Letters(1) 29-06-06

Judge not!
EDITOR - I would like to reply to Helen Morly's letter .. As we 'sit' here in Zim and watch what's happening in South Africa, we see the same 'rot' starting there - will we one day say to you, you created the monster, now you get rid of it!? Judge not lest you

be judged.
ANON, Harare

Odilo touched many lives
EDITOR – I am sure many of your readers will remember Father Odilo Weeger, the former Roman Catholic Church Bulawayo provincial Superior of Mariannhill, who died at Mater Dei Hospital recently aged 94.

Fr Weeger had a passion for helping local people and he served them with love and zeal, opening many schools and hospitals in Matabeleland North Province with only a bicycle and a prayer book at his disposal.

Tributes have flooded in for him. I quote some of them for the benefit of those in the Diaspora who might be interested: He touched all of our lives with no thought of race, colour or creed. He remembered everyone, he remembered our names, our family members, our hobbies and our friends. He sought only to spread his love and the love of the Lord to each and every person in the Matabeleland community. His life spanned many decades, his strength, his devotion to Christ, his devotion to this City and this province, will be remembered by everyone who came in contact with this remarkable man. Catholics, Anglicans, Protestants, Baptists, the Jewish Community, every single person of every single religion, was encompassed by his extraordinary aura of love for his fellow man.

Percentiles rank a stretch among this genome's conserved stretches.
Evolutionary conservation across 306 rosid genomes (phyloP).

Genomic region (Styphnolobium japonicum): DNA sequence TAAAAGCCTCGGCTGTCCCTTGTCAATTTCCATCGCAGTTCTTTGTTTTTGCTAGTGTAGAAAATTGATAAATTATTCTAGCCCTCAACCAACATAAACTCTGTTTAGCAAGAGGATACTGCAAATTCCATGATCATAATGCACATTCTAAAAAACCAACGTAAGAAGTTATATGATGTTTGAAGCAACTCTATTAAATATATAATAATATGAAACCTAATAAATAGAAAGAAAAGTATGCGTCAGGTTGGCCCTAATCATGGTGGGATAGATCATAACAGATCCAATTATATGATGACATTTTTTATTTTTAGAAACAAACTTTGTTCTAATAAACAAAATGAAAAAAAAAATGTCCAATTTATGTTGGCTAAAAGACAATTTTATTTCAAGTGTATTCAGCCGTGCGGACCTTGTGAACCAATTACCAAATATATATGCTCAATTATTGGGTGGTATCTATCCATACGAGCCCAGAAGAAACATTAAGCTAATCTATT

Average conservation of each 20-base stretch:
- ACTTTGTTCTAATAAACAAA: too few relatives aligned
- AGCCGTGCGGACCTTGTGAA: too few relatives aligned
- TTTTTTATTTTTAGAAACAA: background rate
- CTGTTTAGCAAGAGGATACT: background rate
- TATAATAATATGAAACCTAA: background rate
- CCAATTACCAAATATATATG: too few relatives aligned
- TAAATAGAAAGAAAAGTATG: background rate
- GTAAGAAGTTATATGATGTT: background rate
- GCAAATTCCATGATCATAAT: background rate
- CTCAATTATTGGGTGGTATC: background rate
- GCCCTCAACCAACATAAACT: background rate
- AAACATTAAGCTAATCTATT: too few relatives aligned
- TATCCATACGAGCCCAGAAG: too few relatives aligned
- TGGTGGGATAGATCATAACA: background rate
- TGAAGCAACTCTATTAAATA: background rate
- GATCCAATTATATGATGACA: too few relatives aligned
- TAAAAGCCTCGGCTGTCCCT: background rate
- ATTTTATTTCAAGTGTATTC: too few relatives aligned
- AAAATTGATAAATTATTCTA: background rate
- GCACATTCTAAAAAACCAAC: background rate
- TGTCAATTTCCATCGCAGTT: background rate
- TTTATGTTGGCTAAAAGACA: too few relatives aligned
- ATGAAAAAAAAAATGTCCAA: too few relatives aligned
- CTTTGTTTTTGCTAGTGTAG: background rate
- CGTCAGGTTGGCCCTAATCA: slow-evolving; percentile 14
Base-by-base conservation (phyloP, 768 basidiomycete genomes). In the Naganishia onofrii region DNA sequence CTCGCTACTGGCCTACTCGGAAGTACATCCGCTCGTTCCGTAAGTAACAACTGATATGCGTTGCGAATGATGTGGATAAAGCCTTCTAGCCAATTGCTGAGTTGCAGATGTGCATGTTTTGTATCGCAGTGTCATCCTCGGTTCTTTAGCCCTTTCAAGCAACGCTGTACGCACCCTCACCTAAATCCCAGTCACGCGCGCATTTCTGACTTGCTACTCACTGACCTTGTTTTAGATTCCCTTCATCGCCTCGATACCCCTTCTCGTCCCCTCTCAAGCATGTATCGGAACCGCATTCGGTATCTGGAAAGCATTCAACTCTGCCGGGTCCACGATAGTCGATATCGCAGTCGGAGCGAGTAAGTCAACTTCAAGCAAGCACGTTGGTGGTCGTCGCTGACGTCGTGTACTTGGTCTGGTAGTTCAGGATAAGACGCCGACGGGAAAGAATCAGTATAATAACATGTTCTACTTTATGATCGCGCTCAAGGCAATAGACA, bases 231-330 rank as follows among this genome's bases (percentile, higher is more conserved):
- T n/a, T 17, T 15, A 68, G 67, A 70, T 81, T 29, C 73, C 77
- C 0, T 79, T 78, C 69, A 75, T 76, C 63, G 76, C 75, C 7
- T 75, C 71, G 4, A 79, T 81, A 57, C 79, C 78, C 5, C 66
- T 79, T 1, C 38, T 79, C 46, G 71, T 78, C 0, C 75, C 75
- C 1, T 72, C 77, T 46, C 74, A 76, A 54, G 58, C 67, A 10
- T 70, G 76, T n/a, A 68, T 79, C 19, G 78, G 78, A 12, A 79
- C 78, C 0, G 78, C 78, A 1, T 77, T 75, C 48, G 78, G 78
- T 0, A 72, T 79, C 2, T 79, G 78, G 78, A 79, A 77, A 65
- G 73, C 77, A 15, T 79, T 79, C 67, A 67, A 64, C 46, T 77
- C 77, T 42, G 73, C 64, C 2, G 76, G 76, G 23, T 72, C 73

He was a wonderful man who committed his life fully to God, and to serving the many peoples of Zimbabwe. One of his sermons, especially at baptisms, was about living our lives like candles. He certainly did exactly that – giving light and warmth and consuming himself in the process. He had a genuine love for and interest in people, across a most surprising and wide range. He maintained contact personally with so many people whom he considered his personal friends and those of us fortunate to be included knew his concern and felt his prayers.

He had a deep reservoir of natural and acquired wisdom and human understanding and he appreciated God’s loving provision for us all in the beauty and complexity of creation, the earth and all life on it and the stars and all of the ever-more revealed universe. He appreciated the finer things in life, like art, music and etiquette and supported many community presentations and efforts with his presence. His strong sense of justice suffered greatly from the absurd removal of his own rights as a Zimbabwean resident for over 65 years, as well as the growing culture of impunity and disregard for basic rights that has done so much in our country.